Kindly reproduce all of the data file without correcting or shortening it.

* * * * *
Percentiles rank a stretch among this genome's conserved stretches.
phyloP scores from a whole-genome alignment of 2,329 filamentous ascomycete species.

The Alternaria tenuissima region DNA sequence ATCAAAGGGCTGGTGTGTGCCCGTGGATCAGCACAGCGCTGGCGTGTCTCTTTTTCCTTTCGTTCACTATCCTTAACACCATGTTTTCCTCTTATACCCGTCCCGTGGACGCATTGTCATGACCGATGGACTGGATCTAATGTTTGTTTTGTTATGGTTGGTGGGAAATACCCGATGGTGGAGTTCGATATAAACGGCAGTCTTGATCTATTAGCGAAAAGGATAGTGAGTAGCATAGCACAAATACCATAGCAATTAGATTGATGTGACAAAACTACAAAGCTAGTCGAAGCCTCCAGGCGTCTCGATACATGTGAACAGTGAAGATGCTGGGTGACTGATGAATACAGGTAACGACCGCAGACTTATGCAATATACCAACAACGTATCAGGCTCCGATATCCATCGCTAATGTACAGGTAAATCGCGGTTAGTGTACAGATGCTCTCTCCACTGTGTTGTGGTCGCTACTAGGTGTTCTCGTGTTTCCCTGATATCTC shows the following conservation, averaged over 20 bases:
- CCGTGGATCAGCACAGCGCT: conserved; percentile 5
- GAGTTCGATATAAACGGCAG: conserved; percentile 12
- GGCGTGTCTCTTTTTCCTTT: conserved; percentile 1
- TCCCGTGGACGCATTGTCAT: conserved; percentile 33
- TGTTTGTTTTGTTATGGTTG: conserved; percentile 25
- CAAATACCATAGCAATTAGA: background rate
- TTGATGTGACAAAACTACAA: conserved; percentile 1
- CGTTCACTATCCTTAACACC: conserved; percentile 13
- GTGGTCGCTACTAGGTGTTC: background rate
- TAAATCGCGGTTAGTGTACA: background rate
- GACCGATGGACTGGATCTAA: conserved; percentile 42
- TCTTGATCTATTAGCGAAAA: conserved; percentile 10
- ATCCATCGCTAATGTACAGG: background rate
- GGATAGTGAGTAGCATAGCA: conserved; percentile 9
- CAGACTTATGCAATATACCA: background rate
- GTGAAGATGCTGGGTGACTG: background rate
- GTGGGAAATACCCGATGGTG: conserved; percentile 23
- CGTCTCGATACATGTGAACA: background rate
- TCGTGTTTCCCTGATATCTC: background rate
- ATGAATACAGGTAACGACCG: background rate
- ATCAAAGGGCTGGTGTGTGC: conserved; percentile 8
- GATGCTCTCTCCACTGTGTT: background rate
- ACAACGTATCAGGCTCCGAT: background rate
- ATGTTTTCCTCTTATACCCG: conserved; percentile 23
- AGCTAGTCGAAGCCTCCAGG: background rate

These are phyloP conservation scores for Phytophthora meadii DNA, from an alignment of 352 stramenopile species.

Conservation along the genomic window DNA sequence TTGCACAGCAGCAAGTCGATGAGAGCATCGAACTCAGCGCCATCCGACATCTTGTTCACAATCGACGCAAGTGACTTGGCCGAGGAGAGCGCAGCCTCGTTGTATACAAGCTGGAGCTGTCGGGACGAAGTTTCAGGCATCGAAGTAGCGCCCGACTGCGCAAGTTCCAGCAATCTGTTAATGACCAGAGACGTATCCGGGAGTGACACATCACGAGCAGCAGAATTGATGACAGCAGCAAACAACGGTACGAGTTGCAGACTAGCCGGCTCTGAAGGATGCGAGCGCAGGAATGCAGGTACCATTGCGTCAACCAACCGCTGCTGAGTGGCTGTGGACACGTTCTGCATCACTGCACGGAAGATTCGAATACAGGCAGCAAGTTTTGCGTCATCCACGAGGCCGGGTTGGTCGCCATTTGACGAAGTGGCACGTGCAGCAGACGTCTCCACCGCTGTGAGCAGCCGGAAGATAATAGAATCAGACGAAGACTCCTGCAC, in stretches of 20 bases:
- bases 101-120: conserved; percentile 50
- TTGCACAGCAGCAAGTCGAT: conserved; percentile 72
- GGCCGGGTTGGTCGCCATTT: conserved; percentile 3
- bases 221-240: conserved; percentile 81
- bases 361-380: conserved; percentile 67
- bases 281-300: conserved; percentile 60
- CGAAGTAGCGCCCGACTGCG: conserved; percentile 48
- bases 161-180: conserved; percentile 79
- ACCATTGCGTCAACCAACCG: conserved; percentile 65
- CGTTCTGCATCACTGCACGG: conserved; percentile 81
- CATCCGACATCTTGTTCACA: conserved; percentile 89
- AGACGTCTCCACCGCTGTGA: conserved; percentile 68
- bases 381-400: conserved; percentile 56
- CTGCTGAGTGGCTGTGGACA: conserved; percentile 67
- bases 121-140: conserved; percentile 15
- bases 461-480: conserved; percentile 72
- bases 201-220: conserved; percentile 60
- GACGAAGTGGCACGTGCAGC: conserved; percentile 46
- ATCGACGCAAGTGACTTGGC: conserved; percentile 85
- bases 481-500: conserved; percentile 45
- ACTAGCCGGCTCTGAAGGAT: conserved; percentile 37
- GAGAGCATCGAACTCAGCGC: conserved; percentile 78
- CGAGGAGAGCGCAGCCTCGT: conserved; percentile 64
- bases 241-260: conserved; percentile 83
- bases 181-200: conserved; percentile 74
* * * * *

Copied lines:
Percentiles rank a stretch among this genome's conserved stretches.
phyloP scores from a whole-genome alignment of 2,329 filamentous ascomycete species.

The Alternaria tenuissima region DNA sequence ATCAAAGGGCTGGTGTGTGCCCGTGGATCAGCACAGCGCTGGCGTGTCTCTTTTTCCTTTCGTTCACTATCCTTAACACCATGTTTTCCTCTTATACCCGTCCCGTGGACGCATTGTCATGACCGATGGACTGGATCTAATGTTTGTTTTGTTATGGTTGGTGGGAAATACCCGATGGTGGAGTTCGATATAAACGGCAGTCTTGATCTATTAGCGAAAAGGATAGTGAGTAGCATAGCACAAATACCATAGCAATTAGATTGATGTGACAAAACTACAAAGCTAGTCGAAGCCTCCAGGCGTCTCGATACATGTGAACAGTGAAGATGCTGGGTGACTGATGAATACAGGTAACGACCGCAGACTTATGCAATATACCAACAACGTATCAGGCTCCGATATCCATCGCTAATGTACAGGTAAATCGCGGTTAGTGTACAGATGCTCTCTCCACTGTGTTGTGGTCGCTACTAGGTGTTCTCGTGTTTCCCTGATATCTC shows the following conservation, averaged over 20 bases:
- CCGTGGATCAGCACAGCGCT: conserved; percentile 5
- GAGTTCGATATAAACGGCAG: conserved; percentile 12
- GGCGTGTCTCTTTTTCCTTT: conserved; percentile 1
- TCCCGTGGACGCATTGTCAT: conserved; percentile 33
- TGTTTGTTTTGTTATGGTTG: conserved; percentile 25
- CAAATACCATAGCAATTAGA: background rate
- TTGATGTGACAAAACTACAA: conserved; percentile 1
- CGTTCACTATCCTTAACACC: conserved; percentile 13
- GTGGTCGCTACTAGGTGTTC: background rate
- TAAATCGCGGTTAGTGTACA: background rate
- GACCGATGGACTGGATCTAA: conserved; percentile 42
- TCTTGATCTATTAGCGAAAA: conserved; percentile 10
- ATCCATCGCTAATGTACAGG: background rate
- GGATAGTGAGTAGCATAGCA: conserved; percentile 9
- CAGACTTATGCAATATACCA: background rate
- GTGAAGATGCTGGGTGACTG: background rate
- GTGGGAAATACCCGATGGTG: conserved; percentile 23
- CGTCTCGATACATGTGAACA: background rate
- TCGTGTTTCCCTGATATCTC: background rate
- ATGAATACAGGTAACGACCG: background rate
- ATCAAAGGGCTGGTGTGTGC: conserved; percentile 8
- GATGCTCTCTCCACTGTGTT: background rate
- ACAACGTATCAGGCTCCGAT: background rate
- ATGTTTTCCTCTTATACCCG: conserved; percentile 23
- AGCTAGTCGAAGCCTCCAGG: background rate

These are phyloP conservation scores for Phytophthora meadii DNA, from an alignment of 352 stramenopile species.

Conservation along the genomic window DNA sequence TTGCACAGCAGCAAGTCGATGAGAGCATCGAACTCAGCGCCATCCGACATCTTGTTCACAATCGACGCAAGTGACTTGGCCGAGGAGAGCGCAGCCTCGTTGTATACAAGCTGGAGCTGTCGGGACGAAGTTTCAGGCATCGAAGTAGCGCCCGACTGCGCAAGTTCCAGCAATCTGTTAATGACCAGAGACGTATCCGGGAGTGACACATCACGAGCAGCAGAATTGATGACAGCAGCAAACAACGGTACGAGTTGCAGACTAGCCGGCTCTGAAGGATGCGAGCGCAGGAATGCAGGTACCATTGCGTCAACCAACCGCTGCTGAGTGGCTGTGGACACGTTCTGCATCACTGCACGGAAGATTCGAATACAGGCAGCAAGTTTTGCGTCATCCACGAGGCCGGGTTGGTCGCCATTTGACGAAGTGGCACGTGCAGCAGACGTCTCCACCGCTGTGAGCAGCCGGAAGATAATAGAATCAGACGAAGACTCCTGCAC, in stretches of 20 bases:
- bases 101-120: conserved; percentile 50
- TTGCACAGCAGCAAGTCGAT: conserved; percentile 72
- GGCCGGGTTGGTCGCCATTT: conserved; percentile 3
- bases 221-240: conserved; percentile 81
- bases 361-380: conserved; percentile 67
- bases 281-300: conserved; percentile 60
- CGAAGTAGCGCCCGACTGCG: conserved; percentile 48
- bases 161-180: conserved; percentile 79
- ACCATTGCGTCAACCAACCG: conserved; percentile 65
- CGTTCTGCATCACTGCACGG: conserved; percentile 81
- CATCCGACATCTTGTTCACA: conserved; percentile 89
- AGACGTCTCCACCGCTGTGA: conserved; percentile 68
- bases 381-400: conserved; percentile 56
- CTGCTGAGTGGCTGTGGACA: conserved; percentile 67
- bases 121-140: conserved; percentile 15
- bases 461-480: conserved; percentile 72
- bases 201-220: conserved; percentile 60
- GACGAAGTGGCACGTGCAGC: conserved; percentile 46
- ATCGACGCAAGTGACTTGGC: conserved; percentile 85
- bases 481-500: conserved; percentile 45
- ACTAGCCGGCTCTGAAGGAT: conserved; percentile 37
- GAGAGCATCGAACTCAGCGC: conserved; percentile 78
- CGAGGAGAGCGCAGCCTCGT: conserved; percentile 64
- bases 241-260: conserved; percentile 83
- bases 181-200: conserved; percentile 74